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  • 1
    Electronic Resource
    Electronic Resource
    [S.l.] : American Institute of Physics (AIP)
    Journal of Applied Physics 86 (1999), S. 2847-2855 
    ISSN: 1089-7550
    Source: AIP Digital Archive
    Topics: Physics
    Notes: The influence of excimer laser irradiation (193 nm, 20 ns pulses and 248 nm, 20 ns and 500 fs pulses) on the structure and morphology of plain and gold-film coated mica surfaces has been investigated for fluences between 8 mJ/c2 and 19 J/cm2. Surfaces treated with laser fluences below the ablation threshold (λ=248 nm) are well suited for controlled growth of metallic films, whereas above-threshold treated samples (λ=193 nm) form roughened surfaces with close-packed arrays of cones. The cone generation can be suppressed by appropriate choice of laser parameters, resulting in the formation of ablation holes with micrometer precision. The same precision can be obtained in ultrathin metallic films without destroying the underlying mica surface. Low-energy electron diffraction is used to monitor laser-induced microscopic changes of the mica surface upon low-fluence irradiation. It is seen that the first step of the ablation process includes reorientation of dipole domains on the surface. Thereafter, scanning electron microscopy reveals melting of the surface and the onset of explosive sputtering processes. Studies of the ablated products by the use of quadrupole mass spectrometry, quartz microbalance, and photoimaging indicate large kinetic energies and a high directionality of the ablated products. © 1999 American Institute of Physics.
    Type of Medium: Electronic Resource
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  • 2
    Electronic Resource
    Electronic Resource
    [S.l.] : American Institute of Physics (AIP)
    Review of Scientific Instruments 71 (2000), S. 2201-2205 
    ISSN: 1089-7623
    Source: AIP Digital Archive
    Topics: Physics , Electrical Engineering, Measurement and Control Technology
    Notes: Two different highly sensitive and fast but low-cost instruments for fluorescence measurements on nanotiter plates or other high density sample arrays are presented. Both instruments use 635 nm diode lasers for the detection of Cy5 fluorescence. In the first device all cavities of the nanotiter plate are illuminated simultaneously and the fluorescence is detected spatially resolved by a charge-coupled device camera within a few seconds. The second system uses an on-chip microscanner for the sequential illumination of the samples and the fluorescence is detected by a simple photomultiplier tube. Both instruments have originally been developed for environmental analysis by immunochemical labeling but they can also be used for other medical and biological purposes where analyte concentrations have to be determined. © 2000 American Institute of Physics.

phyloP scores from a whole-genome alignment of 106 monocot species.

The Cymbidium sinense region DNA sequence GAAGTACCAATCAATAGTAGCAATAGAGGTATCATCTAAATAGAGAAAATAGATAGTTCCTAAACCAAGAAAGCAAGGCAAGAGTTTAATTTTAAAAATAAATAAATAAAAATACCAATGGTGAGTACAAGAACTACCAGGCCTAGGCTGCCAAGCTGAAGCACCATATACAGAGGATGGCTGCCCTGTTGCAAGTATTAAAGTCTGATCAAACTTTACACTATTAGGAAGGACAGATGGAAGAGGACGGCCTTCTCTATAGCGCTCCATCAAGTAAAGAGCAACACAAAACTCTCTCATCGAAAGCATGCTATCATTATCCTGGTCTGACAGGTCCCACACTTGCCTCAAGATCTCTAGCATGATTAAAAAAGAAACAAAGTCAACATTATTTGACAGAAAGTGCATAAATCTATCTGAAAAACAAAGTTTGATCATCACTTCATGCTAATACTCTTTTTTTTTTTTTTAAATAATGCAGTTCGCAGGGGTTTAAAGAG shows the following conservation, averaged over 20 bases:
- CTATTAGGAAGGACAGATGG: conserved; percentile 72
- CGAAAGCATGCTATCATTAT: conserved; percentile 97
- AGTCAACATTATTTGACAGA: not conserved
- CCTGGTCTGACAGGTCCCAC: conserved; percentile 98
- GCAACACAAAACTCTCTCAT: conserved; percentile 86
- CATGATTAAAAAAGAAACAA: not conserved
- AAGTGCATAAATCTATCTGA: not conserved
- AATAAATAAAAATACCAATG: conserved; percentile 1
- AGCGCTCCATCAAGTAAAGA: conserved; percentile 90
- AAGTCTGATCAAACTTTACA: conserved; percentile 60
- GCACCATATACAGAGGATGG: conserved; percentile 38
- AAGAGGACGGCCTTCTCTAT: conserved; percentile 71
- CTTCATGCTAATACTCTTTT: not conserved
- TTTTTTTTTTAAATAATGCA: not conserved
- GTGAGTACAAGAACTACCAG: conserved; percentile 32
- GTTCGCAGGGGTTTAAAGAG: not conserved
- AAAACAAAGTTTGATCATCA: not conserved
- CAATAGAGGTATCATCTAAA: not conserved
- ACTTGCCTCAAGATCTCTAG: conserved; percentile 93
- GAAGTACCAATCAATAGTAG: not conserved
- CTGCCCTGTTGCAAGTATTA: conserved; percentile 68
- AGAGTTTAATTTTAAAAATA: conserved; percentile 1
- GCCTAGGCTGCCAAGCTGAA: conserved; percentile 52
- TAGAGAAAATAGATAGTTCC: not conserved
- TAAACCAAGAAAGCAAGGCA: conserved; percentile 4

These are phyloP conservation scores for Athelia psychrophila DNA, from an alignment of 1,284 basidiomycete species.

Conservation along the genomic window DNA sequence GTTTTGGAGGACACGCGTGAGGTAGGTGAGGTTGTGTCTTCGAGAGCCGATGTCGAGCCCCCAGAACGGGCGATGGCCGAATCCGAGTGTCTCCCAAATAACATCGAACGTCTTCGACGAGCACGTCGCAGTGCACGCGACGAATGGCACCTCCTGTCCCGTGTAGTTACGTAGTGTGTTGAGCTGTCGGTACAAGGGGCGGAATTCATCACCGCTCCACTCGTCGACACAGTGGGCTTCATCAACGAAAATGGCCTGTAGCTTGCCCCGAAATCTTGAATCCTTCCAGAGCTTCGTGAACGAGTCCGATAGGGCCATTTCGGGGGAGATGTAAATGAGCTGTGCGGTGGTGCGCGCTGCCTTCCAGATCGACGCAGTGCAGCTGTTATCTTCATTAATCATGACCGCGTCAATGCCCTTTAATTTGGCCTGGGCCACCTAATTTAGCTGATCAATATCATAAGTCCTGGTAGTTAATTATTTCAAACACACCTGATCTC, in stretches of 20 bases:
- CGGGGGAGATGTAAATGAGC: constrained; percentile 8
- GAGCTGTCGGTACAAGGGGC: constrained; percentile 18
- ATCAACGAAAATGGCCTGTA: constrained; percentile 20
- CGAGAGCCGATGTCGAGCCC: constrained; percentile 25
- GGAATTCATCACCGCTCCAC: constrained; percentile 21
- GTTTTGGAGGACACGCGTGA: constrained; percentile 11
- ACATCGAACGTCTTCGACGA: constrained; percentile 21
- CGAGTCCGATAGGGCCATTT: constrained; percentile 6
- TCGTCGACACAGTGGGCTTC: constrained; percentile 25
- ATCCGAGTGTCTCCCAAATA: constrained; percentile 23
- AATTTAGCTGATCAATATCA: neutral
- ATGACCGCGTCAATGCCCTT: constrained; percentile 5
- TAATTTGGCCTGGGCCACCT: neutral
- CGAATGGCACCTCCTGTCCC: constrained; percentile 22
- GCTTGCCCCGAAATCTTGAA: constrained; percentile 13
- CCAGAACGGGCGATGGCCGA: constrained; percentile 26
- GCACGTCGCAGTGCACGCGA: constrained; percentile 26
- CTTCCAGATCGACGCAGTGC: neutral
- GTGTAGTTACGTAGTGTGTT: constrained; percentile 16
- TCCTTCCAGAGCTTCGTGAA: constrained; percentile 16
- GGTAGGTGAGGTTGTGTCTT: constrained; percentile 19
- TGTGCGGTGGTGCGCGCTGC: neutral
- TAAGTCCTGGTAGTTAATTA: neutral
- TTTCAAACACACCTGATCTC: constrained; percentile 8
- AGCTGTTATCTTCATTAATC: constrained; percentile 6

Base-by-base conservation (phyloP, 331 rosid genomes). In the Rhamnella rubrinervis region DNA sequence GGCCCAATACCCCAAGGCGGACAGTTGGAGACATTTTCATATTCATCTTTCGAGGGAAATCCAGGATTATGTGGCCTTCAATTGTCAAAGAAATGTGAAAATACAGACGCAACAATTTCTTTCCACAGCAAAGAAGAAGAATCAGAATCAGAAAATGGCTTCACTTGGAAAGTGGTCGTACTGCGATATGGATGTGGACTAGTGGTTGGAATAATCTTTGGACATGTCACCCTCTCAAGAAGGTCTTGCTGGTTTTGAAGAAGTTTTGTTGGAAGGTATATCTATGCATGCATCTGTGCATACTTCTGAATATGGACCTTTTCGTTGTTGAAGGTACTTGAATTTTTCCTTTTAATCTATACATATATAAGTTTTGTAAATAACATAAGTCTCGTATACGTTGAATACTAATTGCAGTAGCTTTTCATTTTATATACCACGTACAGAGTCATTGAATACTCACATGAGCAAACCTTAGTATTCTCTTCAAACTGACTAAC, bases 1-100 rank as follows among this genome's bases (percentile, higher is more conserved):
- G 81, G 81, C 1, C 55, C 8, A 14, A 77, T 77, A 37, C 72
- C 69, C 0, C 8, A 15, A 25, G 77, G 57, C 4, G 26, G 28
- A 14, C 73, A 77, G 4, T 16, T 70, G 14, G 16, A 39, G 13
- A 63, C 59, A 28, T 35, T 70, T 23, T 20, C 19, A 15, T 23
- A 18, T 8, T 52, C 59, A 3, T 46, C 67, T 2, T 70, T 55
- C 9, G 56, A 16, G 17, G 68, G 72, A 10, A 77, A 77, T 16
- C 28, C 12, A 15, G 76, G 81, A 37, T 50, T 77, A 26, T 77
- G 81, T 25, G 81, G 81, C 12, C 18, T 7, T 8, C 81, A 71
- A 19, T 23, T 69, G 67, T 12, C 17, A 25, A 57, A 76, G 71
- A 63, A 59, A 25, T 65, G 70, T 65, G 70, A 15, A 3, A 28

Type of Medium: Electronic Resource
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  • 3
    Electronic Resource
    Electronic Resource
    [S.l.] : American Institute of Physics (AIP)
    Journal of Applied Physics 83 (1998), S. 5458-5468 
    ISSN: 1089-7550
    Source: AIP Digital Archive
    Topics: Physics
    Notes: A versatile model for ultraviolet (UV) laser ablation of polymers is presented, which is very successfully applied to the calculation of a variety of different properties of this process, including the influence of plume attenuation dynamics. The polymer is described as a system of chromophores with two possible electronic states. The model is based on the combination of photothermal decomposition and photodissociative bond breaking in the electronically excited state. Laser induced chemical modifications are incorporated via different absorption coefficients for the initial and for the modified polymer after absorption of UV light. Dynamic attenuation of the expanding ablation plume and heat conduction are taken into account. The results of the theoretical calculations are compared with the results of three different series of experiments performed with polyimide (PI) and polymethylmethacrylate at the excimer laser wavelength 248 nm and with PI also at 308 nm: (1) Measurement of the ablation rate as a function of fluence for four different pulse durations between 20 and 250 ns; (2) Measurements of the ablation rate as a function of fluence for five different laser irradiation spot radii between 10 and 150 μm, and (3) Time resolved measurement of the dynamic plume attenuation at the ablating laser wavelength as a function of fluence for four different pulse durations between 20 and 250 ns. The model leads to a prediction of etch rates, ablation thresholds, plume attenuation, and surface temperatures during the ablation process, which is in good agreement with the experimental results. The observed increase of the ablation rate with increasing pulse length and with decreasing laser spot size can be explained by the model as a consequence of laser induced modified absorption in combination with the dynamic shielding of the expanding plume. © 1998 American Institute of Physics.
    Type of Medium: Electronic Resource
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  • 4
    Electronic Resource
    Electronic Resource
    [S.l.] : American Institute of Physics (AIP)